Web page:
My Top Tuner Picks

As companion to my “How to Tune” YouTube series, this guide reviews 5 different tuners that I recommend for use at home.

10 Minute Read

Essentials, Guide, Tuners

There are multiple options for almost any product these days, and tuners are no exception. While having options are great, they can also lead to the question of which one to choose from. To offer some options to answer this question, I have put together a selection of five tuners that I think could help you tune.

First up are standard tuners that have been around longer than their mobile app counterparts.

The pros to having this type of tuner are that they are often very durable (I have dropped the ones listed below several times with no issues), and they only have one or two jobs. If you wish to keep mobile devices out of the practice room, or would like your child to have their own tuner to keep them from sneaking off with your phone, than this is a great option for you.

The cons are that you have to purchase one, wait for delivery if there is not a music store near by, and they need batteries.

Korg CA-1 Chromatic Tuner

The CA-1 is a simple chromatic tuner that takes two AAA batteries or an AC adapter. Its compact size makes it easy to fit in many of the accessory compartments in violin cases. The tuner only has three other buttons on it aside from the power button. The sound button allows the tuner to drone an A and Bb for more advanced tuners who use a drone, and the calibration buttons change the Hz (Hertz) displayed in the left hand corner of the screen. Keep the Hz at 440 unless you know you need otherwise.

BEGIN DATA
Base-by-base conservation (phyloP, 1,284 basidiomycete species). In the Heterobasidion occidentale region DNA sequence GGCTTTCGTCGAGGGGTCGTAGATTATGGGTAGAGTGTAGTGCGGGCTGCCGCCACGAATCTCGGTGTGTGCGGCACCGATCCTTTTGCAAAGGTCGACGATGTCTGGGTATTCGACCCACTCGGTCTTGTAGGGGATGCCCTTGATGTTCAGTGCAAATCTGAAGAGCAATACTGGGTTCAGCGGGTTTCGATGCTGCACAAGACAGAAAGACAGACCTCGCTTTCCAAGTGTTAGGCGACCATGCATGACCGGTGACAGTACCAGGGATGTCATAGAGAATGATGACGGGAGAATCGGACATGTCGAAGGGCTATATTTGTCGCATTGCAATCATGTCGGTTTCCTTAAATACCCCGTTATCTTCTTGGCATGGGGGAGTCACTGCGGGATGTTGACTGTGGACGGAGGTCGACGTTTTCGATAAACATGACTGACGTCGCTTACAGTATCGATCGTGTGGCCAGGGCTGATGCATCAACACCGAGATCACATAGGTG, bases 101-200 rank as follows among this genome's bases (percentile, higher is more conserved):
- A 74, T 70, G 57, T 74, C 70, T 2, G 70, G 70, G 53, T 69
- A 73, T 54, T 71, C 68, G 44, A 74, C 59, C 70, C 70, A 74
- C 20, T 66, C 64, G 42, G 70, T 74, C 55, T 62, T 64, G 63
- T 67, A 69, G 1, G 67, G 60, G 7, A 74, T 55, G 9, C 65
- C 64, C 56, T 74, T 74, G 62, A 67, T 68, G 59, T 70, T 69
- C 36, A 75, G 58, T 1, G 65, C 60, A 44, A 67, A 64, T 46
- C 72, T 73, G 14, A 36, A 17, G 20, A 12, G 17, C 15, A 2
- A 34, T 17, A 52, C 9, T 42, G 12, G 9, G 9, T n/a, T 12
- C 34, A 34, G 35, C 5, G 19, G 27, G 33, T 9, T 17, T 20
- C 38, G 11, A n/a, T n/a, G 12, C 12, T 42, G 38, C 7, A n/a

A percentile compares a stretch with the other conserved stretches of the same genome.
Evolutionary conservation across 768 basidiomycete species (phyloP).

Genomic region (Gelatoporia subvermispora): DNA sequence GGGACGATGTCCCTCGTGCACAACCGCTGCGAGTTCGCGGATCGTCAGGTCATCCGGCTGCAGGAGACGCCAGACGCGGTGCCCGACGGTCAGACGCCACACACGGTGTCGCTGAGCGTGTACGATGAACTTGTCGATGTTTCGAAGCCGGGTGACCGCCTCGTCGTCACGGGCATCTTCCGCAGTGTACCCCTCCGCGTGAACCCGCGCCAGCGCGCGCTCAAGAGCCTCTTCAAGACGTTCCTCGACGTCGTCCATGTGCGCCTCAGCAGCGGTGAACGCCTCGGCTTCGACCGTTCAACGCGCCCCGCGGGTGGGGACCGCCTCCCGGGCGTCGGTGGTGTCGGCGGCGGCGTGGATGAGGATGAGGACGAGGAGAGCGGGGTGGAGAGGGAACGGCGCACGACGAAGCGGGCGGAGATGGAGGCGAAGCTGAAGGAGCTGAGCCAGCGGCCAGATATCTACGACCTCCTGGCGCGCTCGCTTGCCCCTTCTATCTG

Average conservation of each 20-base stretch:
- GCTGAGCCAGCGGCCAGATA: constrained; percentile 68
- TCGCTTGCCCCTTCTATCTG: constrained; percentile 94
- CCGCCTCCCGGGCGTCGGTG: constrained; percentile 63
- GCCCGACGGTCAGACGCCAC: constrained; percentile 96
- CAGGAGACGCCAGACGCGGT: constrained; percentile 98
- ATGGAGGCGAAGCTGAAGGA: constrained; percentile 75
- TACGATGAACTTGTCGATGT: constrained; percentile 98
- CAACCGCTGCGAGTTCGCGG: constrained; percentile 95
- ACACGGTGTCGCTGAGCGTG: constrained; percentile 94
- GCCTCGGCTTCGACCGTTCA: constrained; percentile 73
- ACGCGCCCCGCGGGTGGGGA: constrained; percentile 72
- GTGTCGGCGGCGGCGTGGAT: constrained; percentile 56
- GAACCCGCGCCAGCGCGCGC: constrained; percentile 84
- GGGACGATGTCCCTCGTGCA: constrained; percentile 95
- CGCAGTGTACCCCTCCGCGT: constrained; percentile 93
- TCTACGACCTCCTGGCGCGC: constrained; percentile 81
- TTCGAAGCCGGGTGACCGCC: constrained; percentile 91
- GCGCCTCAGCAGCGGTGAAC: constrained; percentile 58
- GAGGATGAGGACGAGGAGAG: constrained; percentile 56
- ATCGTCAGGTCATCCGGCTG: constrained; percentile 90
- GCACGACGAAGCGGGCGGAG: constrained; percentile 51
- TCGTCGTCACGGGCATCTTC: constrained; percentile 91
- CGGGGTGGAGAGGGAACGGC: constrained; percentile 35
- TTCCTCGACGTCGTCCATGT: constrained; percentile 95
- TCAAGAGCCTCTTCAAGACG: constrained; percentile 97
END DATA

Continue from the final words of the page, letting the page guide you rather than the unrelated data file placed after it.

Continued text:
The CA-1 is one out of several Korg tuner models whose average price falls between $20-$30.

Intelli IMT-301 Metronome & Tuner Combinations with Thermo-Hygro Meter

Long title aside, this metronome/tuner is fairly straightforward to use. The tuning function works just like the Korg above, but when it comes to sound this tuner can drone every pitch of the chromatic scale. Having a drone for each note comes in handy as you get into more advanced tuning. The Intelli is also a metronome, which means it can keep a steady beat if you are having tempo or counting issues. Many students will need a metronome during their musical studies, so it never hurts to get the two-in-one package.

My favorite aspect of this tuner is the volume. Using only a 9V battery or an AC adapter, this tuner will never make you strain to hear it over your playing. As for the Thermo-Hygro Meter, I keep that feature off. I find that it is not the most accurate, and it also reduces your battery life if you leave it on the display for an extended period of time.

The Intelli IMT-301 is one out of several Intelli models. The price for this tuner is around $40 depending on where you purchase it.

Next up on our list are mobile device tuning apps.

The pros to these apps are that quite a few are free, and it only takes a few minutes to search and download one.